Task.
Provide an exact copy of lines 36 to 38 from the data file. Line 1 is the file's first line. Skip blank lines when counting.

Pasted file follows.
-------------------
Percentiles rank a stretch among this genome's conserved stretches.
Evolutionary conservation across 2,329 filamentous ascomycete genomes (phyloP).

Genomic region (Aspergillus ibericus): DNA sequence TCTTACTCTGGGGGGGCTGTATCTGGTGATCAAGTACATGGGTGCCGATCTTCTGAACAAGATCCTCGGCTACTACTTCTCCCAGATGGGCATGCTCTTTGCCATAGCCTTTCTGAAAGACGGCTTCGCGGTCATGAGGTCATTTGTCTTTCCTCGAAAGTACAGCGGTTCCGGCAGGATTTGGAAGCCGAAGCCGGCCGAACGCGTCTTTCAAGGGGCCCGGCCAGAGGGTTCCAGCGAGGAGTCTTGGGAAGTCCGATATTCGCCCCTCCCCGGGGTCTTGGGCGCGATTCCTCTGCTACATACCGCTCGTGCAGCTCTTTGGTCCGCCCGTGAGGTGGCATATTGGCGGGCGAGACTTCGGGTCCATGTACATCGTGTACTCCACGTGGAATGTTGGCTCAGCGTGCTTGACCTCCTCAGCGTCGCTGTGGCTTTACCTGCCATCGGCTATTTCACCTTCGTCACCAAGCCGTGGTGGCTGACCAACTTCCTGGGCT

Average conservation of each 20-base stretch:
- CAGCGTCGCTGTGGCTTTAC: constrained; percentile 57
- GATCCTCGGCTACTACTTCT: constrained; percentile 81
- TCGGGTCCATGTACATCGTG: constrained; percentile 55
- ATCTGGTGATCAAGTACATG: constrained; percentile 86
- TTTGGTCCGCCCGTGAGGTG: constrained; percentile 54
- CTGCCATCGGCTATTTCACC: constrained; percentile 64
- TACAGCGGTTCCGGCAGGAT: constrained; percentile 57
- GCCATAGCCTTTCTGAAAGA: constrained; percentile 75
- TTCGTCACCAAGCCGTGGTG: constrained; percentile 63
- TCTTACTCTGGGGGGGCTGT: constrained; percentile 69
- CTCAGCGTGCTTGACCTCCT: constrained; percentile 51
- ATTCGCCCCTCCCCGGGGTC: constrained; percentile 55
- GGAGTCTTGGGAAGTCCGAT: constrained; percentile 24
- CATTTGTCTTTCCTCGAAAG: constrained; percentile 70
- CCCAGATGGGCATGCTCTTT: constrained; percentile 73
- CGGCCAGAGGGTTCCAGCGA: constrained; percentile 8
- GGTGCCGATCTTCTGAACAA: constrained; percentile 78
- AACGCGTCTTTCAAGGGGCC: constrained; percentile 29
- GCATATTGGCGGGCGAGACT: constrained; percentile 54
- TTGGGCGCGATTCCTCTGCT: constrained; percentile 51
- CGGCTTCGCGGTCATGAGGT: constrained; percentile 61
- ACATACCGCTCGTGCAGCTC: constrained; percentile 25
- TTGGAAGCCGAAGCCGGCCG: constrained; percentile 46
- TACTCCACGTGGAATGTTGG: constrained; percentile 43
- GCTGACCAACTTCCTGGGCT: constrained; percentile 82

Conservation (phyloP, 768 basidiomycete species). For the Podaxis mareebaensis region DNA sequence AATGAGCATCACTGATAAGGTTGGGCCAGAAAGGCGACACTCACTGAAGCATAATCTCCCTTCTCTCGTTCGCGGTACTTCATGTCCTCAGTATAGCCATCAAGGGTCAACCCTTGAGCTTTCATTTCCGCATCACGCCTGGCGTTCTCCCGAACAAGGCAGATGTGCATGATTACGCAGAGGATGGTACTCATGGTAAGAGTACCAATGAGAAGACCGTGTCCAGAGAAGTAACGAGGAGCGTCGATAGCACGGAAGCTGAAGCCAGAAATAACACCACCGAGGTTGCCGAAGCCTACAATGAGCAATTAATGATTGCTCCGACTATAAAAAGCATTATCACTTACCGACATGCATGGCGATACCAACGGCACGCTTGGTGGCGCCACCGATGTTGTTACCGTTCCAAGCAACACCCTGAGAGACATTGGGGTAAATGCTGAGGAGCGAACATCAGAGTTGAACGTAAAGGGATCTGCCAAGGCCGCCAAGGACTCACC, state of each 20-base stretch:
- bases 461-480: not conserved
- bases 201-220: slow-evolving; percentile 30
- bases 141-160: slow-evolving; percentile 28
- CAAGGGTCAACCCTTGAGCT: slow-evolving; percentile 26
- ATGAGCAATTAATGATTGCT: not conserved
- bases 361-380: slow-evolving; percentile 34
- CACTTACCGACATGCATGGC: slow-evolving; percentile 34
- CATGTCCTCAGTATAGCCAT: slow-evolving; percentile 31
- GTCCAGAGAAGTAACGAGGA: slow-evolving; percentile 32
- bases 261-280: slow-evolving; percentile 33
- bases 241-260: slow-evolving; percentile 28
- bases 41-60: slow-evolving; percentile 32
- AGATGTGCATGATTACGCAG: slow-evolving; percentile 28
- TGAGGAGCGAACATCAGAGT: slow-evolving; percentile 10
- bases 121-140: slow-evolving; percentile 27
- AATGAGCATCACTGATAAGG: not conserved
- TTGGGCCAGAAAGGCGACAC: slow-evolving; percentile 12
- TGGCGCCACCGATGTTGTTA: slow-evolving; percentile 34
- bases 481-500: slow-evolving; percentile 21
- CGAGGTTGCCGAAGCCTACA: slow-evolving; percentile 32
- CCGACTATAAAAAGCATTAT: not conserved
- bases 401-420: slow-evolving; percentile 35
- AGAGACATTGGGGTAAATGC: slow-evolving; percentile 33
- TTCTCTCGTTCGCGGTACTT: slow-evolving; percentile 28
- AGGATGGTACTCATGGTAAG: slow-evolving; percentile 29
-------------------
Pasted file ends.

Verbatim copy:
- bases 361-380: slow-evolving; percentile 34
- CACTTACCGACATGCATGGC: slow-evolving; percentile 34
- CATGTCCTCAGTATAGCCAT: slow-evolving; percentile 31